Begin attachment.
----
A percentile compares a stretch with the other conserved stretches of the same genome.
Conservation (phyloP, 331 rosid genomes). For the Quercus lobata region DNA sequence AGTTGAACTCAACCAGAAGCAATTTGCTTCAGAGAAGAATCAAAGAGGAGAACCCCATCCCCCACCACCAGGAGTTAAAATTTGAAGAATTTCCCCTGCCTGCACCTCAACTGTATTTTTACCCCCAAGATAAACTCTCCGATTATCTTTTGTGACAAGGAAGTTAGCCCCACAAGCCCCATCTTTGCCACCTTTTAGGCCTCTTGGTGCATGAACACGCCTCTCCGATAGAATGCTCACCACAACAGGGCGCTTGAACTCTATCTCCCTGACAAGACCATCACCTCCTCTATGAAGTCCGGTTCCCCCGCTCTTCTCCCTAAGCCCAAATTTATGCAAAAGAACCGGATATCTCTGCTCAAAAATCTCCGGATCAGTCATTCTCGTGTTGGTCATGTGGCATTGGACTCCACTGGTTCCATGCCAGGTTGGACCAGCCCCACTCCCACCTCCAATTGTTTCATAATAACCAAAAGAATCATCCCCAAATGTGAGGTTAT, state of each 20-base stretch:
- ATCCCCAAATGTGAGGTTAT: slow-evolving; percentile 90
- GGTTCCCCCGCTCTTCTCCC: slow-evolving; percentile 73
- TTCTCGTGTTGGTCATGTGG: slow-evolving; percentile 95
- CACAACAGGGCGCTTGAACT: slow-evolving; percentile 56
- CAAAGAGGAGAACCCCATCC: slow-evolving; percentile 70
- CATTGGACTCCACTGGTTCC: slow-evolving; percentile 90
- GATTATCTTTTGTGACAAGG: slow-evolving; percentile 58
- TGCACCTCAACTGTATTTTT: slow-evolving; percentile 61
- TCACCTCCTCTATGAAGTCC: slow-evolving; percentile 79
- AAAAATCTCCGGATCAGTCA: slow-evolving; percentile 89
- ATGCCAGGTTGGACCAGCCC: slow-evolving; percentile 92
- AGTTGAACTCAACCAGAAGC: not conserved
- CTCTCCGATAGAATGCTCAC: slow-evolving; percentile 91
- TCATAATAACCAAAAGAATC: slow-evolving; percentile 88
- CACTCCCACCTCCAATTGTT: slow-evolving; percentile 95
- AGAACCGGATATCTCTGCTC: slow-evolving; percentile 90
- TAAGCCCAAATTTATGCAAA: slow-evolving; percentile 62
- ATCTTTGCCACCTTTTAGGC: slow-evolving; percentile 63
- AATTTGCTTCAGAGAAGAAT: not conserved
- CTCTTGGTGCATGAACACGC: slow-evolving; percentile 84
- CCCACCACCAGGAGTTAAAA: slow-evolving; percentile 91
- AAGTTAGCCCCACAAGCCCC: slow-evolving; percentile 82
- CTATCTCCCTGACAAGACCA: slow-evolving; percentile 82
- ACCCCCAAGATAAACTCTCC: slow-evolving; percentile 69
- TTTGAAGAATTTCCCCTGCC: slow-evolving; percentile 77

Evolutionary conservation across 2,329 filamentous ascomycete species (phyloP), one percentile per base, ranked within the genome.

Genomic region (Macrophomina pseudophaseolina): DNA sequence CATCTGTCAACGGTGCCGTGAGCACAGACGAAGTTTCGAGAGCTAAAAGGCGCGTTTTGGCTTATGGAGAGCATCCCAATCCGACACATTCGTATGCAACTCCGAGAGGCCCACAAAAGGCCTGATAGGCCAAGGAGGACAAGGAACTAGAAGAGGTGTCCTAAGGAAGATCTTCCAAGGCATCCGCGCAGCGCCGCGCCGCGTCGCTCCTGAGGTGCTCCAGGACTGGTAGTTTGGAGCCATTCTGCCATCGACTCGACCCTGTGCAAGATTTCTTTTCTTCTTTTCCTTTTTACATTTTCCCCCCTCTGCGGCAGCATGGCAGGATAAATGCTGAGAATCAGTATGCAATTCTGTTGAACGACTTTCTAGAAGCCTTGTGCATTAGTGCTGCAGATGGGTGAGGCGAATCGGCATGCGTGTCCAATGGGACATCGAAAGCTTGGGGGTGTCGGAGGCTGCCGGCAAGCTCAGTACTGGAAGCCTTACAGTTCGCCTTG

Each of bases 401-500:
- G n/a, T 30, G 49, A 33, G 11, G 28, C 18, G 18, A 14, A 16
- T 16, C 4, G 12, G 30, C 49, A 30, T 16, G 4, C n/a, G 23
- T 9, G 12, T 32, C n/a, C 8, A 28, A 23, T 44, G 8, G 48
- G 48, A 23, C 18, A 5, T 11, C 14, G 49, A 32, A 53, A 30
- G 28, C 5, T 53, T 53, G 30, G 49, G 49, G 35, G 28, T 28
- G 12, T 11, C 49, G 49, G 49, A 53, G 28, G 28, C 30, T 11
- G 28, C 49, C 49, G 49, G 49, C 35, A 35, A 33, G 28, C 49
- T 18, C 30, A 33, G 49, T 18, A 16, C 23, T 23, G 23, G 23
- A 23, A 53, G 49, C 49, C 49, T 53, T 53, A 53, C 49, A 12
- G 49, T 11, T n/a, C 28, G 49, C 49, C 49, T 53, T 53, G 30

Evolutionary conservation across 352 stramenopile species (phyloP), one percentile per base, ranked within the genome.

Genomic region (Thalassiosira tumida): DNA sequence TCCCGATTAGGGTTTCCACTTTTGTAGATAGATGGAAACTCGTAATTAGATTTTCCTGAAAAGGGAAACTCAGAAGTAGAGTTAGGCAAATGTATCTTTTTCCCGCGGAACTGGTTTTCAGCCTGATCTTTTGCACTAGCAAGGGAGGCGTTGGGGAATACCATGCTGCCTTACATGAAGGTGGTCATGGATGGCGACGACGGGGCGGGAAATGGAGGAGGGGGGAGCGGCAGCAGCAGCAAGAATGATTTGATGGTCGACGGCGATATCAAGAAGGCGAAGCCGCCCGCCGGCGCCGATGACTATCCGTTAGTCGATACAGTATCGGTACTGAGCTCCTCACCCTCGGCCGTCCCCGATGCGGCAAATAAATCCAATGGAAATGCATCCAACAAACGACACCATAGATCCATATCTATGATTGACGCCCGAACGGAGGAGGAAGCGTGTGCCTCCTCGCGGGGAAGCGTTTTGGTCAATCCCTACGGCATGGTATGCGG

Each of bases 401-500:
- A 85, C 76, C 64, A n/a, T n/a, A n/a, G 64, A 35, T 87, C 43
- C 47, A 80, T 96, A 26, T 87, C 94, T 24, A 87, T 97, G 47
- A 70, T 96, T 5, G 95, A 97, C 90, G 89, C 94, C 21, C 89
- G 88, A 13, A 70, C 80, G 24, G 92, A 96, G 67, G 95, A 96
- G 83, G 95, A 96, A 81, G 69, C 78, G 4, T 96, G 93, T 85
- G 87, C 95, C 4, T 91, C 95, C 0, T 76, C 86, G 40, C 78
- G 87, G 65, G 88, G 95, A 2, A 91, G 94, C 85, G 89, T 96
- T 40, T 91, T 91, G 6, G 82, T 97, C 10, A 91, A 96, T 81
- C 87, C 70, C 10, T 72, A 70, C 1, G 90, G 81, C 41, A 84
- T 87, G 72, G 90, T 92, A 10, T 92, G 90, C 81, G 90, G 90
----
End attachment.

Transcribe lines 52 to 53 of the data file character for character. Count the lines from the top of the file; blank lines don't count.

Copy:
- C 87, C 70, C 10, T 72, A 70, C 1, G 90, G 81, C 41, A 84
- T 87, G 72, G 90, T 92, A 10, T 92, G 90, C 81, G 90, G 90